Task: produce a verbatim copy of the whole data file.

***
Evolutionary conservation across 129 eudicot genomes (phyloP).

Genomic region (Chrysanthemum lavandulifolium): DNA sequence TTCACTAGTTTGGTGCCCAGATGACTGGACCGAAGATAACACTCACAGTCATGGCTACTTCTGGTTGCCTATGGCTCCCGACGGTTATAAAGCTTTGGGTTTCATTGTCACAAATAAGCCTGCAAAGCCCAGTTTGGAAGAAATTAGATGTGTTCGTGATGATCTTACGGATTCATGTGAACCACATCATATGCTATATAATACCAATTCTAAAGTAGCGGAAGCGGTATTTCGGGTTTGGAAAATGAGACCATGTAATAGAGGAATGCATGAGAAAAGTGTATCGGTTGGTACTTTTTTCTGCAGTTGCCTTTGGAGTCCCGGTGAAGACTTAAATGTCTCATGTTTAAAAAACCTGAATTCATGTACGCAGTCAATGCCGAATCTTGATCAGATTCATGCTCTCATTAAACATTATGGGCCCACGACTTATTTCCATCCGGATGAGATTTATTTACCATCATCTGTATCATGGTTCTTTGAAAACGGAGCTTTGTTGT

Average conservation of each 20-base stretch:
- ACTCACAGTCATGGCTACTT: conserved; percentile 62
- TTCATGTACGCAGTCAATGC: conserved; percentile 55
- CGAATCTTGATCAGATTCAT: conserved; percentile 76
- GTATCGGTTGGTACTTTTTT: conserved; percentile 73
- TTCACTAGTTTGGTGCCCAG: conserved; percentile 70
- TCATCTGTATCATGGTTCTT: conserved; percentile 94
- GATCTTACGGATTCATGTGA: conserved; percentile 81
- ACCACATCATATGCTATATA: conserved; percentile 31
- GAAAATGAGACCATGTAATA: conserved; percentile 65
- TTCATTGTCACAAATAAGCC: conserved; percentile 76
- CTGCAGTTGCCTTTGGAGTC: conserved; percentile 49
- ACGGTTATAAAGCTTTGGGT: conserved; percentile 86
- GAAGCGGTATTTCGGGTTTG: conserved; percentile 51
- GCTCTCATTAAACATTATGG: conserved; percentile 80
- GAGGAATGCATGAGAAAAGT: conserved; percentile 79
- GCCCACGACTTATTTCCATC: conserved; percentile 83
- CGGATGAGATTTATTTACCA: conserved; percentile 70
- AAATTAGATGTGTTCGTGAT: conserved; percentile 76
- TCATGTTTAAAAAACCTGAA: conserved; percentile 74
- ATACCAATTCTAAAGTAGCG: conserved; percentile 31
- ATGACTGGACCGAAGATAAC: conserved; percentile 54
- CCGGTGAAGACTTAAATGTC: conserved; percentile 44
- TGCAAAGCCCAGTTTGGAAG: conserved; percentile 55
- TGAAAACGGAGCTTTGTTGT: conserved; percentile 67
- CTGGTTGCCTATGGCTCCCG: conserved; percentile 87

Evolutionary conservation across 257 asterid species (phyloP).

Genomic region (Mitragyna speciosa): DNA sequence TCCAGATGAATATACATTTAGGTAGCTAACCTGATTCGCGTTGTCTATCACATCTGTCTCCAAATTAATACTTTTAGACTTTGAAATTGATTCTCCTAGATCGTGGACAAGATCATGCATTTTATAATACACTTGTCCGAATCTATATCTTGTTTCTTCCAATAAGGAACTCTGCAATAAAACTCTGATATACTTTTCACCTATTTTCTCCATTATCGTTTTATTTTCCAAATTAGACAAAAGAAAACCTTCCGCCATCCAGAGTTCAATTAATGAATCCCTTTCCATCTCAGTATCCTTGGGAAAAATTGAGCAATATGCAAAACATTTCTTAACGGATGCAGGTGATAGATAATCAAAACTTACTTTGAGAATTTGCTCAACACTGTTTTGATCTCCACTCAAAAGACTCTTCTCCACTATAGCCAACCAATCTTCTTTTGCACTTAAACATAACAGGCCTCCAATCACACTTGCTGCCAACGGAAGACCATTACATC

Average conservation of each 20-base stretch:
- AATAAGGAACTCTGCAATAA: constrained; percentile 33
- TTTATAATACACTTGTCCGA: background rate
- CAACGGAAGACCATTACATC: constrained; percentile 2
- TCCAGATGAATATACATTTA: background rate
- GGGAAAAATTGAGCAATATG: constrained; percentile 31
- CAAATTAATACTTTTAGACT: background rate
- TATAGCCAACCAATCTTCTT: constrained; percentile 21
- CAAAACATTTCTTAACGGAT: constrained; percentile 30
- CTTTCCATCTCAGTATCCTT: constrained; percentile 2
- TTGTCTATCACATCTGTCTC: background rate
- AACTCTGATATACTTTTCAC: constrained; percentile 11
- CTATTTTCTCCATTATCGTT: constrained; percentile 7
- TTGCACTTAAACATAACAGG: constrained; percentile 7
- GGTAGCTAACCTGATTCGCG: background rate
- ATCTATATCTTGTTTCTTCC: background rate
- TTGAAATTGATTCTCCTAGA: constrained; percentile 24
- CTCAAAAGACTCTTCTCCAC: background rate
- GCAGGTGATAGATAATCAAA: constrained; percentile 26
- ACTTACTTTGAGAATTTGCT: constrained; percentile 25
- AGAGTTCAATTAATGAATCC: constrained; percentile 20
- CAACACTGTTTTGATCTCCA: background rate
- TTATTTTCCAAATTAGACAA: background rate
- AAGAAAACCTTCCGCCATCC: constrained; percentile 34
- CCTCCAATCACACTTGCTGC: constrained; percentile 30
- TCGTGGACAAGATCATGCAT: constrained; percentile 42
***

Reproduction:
Evolutionary conservation across 129 eudicot genomes (phyloP).

Genomic region (Chrysanthemum lavandulifolium): DNA sequence TTCACTAGTTTGGTGCCCAGATGACTGGACCGAAGATAACACTCACAGTCATGGCTACTTCTGGTTGCCTATGGCTCCCGACGGTTATAAAGCTTTGGGTTTCATTGTCACAAATAAGCCTGCAAAGCCCAGTTTGGAAGAAATTAGATGTGTTCGTGATGATCTTACGGATTCATGTGAACCACATCATATGCTATATAATACCAATTCTAAAGTAGCGGAAGCGGTATTTCGGGTTTGGAAAATGAGACCATGTAATAGAGGAATGCATGAGAAAAGTGTATCGGTTGGTACTTTTTTCTGCAGTTGCCTTTGGAGTCCCGGTGAAGACTTAAATGTCTCATGTTTAAAAAACCTGAATTCATGTACGCAGTCAATGCCGAATCTTGATCAGATTCATGCTCTCATTAAACATTATGGGCCCACGACTTATTTCCATCCGGATGAGATTTATTTACCATCATCTGTATCATGGTTCTTTGAAAACGGAGCTTTGTTGT

Average conservation of each 20-base stretch:
- ACTCACAGTCATGGCTACTT: conserved; percentile 62
- TTCATGTACGCAGTCAATGC: conserved; percentile 55
- CGAATCTTGATCAGATTCAT: conserved; percentile 76
- GTATCGGTTGGTACTTTTTT: conserved; percentile 73
- TTCACTAGTTTGGTGCCCAG: conserved; percentile 70
- TCATCTGTATCATGGTTCTT: conserved; percentile 94
- GATCTTACGGATTCATGTGA: conserved; percentile 81
- ACCACATCATATGCTATATA: conserved; percentile 31
- GAAAATGAGACCATGTAATA: conserved; percentile 65
- TTCATTGTCACAAATAAGCC: conserved; percentile 76
- CTGCAGTTGCCTTTGGAGTC: conserved; percentile 49
- ACGGTTATAAAGCTTTGGGT: conserved; percentile 86
- GAAGCGGTATTTCGGGTTTG: conserved; percentile 51
- GCTCTCATTAAACATTATGG: conserved; percentile 80
- GAGGAATGCATGAGAAAAGT: conserved; percentile 79
- GCCCACGACTTATTTCCATC: conserved; percentile 83
- CGGATGAGATTTATTTACCA: conserved; percentile 70
- AAATTAGATGTGTTCGTGAT: conserved; percentile 76
- TCATGTTTAAAAAACCTGAA: conserved; percentile 74
- ATACCAATTCTAAAGTAGCG: conserved; percentile 31
- ATGACTGGACCGAAGATAAC: conserved; percentile 54
- CCGGTGAAGACTTAAATGTC: conserved; percentile 44
- TGCAAAGCCCAGTTTGGAAG: conserved; percentile 55
- TGAAAACGGAGCTTTGTTGT: conserved; percentile 67
- CTGGTTGCCTATGGCTCCCG: conserved; percentile 87

Evolutionary conservation across 257 asterid species (phyloP).

Genomic region (Mitragyna speciosa): DNA sequence TCCAGATGAATATACATTTAGGTAGCTAACCTGATTCGCGTTGTCTATCACATCTGTCTCCAAATTAATACTTTTAGACTTTGAAATTGATTCTCCTAGATCGTGGACAAGATCATGCATTTTATAATACACTTGTCCGAATCTATATCTTGTTTCTTCCAATAAGGAACTCTGCAATAAAACTCTGATATACTTTTCACCTATTTTCTCCATTATCGTTTTATTTTCCAAATTAGACAAAAGAAAACCTTCCGCCATCCAGAGTTCAATTAATGAATCCCTTTCCATCTCAGTATCCTTGGGAAAAATTGAGCAATATGCAAAACATTTCTTAACGGATGCAGGTGATAGATAATCAAAACTTACTTTGAGAATTTGCTCAACACTGTTTTGATCTCCACTCAAAAGACTCTTCTCCACTATAGCCAACCAATCTTCTTTTGCACTTAAACATAACAGGCCTCCAATCACACTTGCTGCCAACGGAAGACCATTACATC

Average conservation of each 20-base stretch:
- AATAAGGAACTCTGCAATAA: constrained; percentile 33
- TTTATAATACACTTGTCCGA: background rate
- CAACGGAAGACCATTACATC: constrained; percentile 2
- TCCAGATGAATATACATTTA: background rate
- GGGAAAAATTGAGCAATATG: constrained; percentile 31
- CAAATTAATACTTTTAGACT: background rate
- TATAGCCAACCAATCTTCTT: constrained; percentile 21
- CAAAACATTTCTTAACGGAT: constrained; percentile 30
- CTTTCCATCTCAGTATCCTT: constrained; percentile 2
- TTGTCTATCACATCTGTCTC: background rate
- AACTCTGATATACTTTTCAC: constrained; percentile 11
- CTATTTTCTCCATTATCGTT: constrained; percentile 7
- TTGCACTTAAACATAACAGG: constrained; percentile 7
- GGTAGCTAACCTGATTCGCG: background rate
- ATCTATATCTTGTTTCTTCC: background rate
- TTGAAATTGATTCTCCTAGA: constrained; percentile 24
- CTCAAAAGACTCTTCTCCAC: background rate
- GCAGGTGATAGATAATCAAA: constrained; percentile 26
- ACTTACTTTGAGAATTTGCT: constrained; percentile 25
- AGAGTTCAATTAATGAATCC: constrained; percentile 20
- CAACACTGTTTTGATCTCCA: background rate
- TTATTTTCCAAATTAGACAA: background rate
- AAGAAAACCTTCCGCCATCC: constrained; percentile 34
- CCTCCAATCACACTTGCTGC: constrained; percentile 30
- TCGTGGACAAGATCATGCAT: constrained; percentile 42